Fellow students say his face was disfigured by several bullets. Some went through the right eye and one perforated his main neck artery. Other bullets are said to have been lodged in his head.

It is difficult to see how he could have survived what seemed to be a determined onslaught against his life.

Yesterday, Makutoane’s grief-stricken father, Lazarus Makutoane, told this publication that he was unable to say much because he was still trying to come to terms with his son’s tragic death.

“I’m extremely pained by the untimely passing of my son as I was expecting a lot from him.

“For now, I’m not going to say much because it’s all so confusing especially when so much is being said on social media. As a family, we’ve decided not to say anything right now lest we say things we will later regret,” Mr Makutoane said.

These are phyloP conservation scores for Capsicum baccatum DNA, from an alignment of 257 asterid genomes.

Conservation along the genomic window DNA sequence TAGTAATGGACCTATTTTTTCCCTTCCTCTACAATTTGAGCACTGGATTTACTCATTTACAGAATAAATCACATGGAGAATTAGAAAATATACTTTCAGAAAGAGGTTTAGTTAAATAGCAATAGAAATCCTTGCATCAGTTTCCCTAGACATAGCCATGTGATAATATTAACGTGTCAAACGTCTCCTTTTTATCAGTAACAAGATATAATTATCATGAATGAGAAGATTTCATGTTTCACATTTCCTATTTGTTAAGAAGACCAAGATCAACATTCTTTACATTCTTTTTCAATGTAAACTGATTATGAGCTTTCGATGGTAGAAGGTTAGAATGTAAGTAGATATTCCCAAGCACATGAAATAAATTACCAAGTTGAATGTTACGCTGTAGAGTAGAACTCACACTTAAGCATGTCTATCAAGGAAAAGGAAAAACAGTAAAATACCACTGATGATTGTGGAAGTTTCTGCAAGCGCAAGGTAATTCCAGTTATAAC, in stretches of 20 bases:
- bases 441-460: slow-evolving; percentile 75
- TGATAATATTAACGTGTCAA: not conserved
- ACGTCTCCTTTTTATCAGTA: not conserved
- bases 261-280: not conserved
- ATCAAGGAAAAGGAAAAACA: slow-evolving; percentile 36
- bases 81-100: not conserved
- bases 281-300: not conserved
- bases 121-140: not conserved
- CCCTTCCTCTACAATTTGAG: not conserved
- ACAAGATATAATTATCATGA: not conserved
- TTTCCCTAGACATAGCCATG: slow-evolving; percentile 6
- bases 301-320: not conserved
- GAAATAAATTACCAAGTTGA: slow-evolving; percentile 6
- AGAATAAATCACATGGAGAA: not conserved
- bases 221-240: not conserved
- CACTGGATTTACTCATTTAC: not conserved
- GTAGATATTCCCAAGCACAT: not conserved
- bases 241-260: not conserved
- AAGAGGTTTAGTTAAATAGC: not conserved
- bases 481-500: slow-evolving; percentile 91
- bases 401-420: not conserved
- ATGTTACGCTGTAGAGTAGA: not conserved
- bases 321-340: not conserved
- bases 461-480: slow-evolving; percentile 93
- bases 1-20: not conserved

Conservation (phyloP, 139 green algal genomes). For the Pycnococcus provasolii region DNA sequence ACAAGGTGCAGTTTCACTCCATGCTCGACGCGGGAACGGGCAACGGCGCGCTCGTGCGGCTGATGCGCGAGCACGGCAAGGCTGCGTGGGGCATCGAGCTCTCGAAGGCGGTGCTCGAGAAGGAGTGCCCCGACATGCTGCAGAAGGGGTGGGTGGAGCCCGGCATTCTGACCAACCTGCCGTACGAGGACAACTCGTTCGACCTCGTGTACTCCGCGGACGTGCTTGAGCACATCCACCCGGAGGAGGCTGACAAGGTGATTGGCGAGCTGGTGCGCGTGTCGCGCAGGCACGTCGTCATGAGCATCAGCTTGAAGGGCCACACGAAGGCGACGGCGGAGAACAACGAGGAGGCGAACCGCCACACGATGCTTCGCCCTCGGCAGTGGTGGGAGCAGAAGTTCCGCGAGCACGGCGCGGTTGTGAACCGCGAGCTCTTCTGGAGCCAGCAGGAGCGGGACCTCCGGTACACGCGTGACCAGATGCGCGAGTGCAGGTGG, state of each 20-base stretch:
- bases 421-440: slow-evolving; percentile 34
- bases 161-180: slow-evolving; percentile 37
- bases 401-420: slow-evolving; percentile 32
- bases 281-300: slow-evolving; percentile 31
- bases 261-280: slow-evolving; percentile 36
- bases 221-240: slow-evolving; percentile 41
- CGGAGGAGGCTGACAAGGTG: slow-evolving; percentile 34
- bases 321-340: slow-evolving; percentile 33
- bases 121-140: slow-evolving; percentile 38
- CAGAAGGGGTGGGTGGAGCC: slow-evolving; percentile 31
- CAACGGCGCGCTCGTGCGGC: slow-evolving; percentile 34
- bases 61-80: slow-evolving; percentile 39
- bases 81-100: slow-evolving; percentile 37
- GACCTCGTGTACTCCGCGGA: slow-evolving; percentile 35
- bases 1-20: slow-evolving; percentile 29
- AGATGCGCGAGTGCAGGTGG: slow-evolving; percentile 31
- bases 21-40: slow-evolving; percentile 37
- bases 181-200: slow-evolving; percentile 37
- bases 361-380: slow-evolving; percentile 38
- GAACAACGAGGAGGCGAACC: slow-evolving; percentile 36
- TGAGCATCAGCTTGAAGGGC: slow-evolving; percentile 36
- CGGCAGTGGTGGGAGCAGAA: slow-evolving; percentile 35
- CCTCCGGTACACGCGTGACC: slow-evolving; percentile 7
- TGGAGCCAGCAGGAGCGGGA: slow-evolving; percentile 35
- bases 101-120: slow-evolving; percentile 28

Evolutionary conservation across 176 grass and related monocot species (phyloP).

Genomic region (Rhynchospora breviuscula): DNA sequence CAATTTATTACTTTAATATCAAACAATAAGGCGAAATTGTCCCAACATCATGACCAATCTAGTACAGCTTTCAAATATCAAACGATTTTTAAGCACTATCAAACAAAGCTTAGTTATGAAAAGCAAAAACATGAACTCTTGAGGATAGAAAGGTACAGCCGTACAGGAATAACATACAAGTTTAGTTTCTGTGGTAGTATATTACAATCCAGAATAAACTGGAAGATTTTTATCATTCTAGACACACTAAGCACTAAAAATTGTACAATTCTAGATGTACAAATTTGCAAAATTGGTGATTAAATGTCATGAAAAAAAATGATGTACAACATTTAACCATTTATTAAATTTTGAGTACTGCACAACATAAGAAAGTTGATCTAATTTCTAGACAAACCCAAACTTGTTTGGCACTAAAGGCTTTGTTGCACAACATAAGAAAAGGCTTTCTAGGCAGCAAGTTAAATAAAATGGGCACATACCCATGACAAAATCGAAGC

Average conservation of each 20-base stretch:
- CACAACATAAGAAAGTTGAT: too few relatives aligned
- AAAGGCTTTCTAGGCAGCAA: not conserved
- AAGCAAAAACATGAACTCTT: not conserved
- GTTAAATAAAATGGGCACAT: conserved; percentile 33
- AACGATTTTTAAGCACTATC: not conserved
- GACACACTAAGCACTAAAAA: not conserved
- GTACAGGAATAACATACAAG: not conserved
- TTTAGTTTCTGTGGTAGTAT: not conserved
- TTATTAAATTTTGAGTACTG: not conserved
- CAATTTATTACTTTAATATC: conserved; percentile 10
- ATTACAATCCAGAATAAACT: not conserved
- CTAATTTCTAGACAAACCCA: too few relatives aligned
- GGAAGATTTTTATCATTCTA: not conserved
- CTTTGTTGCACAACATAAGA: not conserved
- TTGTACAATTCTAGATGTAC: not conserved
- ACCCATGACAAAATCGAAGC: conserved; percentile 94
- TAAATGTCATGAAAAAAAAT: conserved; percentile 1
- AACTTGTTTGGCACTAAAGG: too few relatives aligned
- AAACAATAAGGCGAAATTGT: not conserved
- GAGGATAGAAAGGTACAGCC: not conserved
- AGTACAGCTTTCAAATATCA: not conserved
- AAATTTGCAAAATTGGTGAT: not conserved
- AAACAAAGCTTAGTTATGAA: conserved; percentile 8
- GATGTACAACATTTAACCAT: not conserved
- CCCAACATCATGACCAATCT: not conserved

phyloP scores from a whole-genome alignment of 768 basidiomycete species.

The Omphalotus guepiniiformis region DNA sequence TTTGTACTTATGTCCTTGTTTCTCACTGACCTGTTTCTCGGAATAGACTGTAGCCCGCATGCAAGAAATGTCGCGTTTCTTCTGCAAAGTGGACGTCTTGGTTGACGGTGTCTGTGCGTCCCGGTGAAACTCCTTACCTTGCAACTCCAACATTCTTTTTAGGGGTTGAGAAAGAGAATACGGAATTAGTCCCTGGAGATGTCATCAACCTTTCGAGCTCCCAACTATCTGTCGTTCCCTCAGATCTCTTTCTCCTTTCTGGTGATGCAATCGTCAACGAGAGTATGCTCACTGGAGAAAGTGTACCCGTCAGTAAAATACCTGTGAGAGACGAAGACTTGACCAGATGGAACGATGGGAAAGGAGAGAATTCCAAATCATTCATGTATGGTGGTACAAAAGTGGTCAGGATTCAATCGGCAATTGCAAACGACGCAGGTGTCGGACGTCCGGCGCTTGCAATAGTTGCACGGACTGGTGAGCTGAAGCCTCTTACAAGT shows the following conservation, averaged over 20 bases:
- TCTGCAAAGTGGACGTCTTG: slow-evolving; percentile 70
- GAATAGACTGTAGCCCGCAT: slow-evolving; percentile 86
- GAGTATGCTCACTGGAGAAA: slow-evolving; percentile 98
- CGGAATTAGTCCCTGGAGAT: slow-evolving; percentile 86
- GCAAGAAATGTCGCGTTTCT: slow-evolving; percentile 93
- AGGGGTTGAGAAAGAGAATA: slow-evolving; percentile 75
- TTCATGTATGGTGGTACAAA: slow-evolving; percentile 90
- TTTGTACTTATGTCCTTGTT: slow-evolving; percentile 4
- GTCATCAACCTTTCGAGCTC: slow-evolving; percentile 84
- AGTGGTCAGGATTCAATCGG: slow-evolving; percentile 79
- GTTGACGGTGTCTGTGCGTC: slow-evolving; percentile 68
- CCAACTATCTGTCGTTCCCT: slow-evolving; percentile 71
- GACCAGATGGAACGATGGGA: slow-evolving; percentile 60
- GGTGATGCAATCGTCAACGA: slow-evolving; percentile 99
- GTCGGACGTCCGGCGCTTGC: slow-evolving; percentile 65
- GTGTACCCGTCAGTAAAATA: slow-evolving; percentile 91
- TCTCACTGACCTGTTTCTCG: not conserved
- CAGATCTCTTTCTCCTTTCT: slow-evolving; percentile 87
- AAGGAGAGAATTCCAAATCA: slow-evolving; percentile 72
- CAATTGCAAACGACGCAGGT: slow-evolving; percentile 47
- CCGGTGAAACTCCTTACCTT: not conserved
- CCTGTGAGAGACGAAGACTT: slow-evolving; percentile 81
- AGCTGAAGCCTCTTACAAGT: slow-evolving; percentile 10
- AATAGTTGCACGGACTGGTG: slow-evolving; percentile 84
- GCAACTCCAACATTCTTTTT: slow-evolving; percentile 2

He said for now they were focusing on the funeral preparations. They are yet to set a date for the burial.

“We haven’t been able to mourn properly because many people are coming to convey their condolences. In due course, we will announce the burial date,” Mr Makutoane added.

On Sunday, Prime Minister Moeketsi Majoro and Police and Public Safety Minister, Lepota Sekola, visited the Makutoane home to pass their condolences.

Addressing the family, Mr Sekola said they had not only come to pass their condolences but also to express their regret over the incident that has angered the nation and attracted widespread condemnation of the police.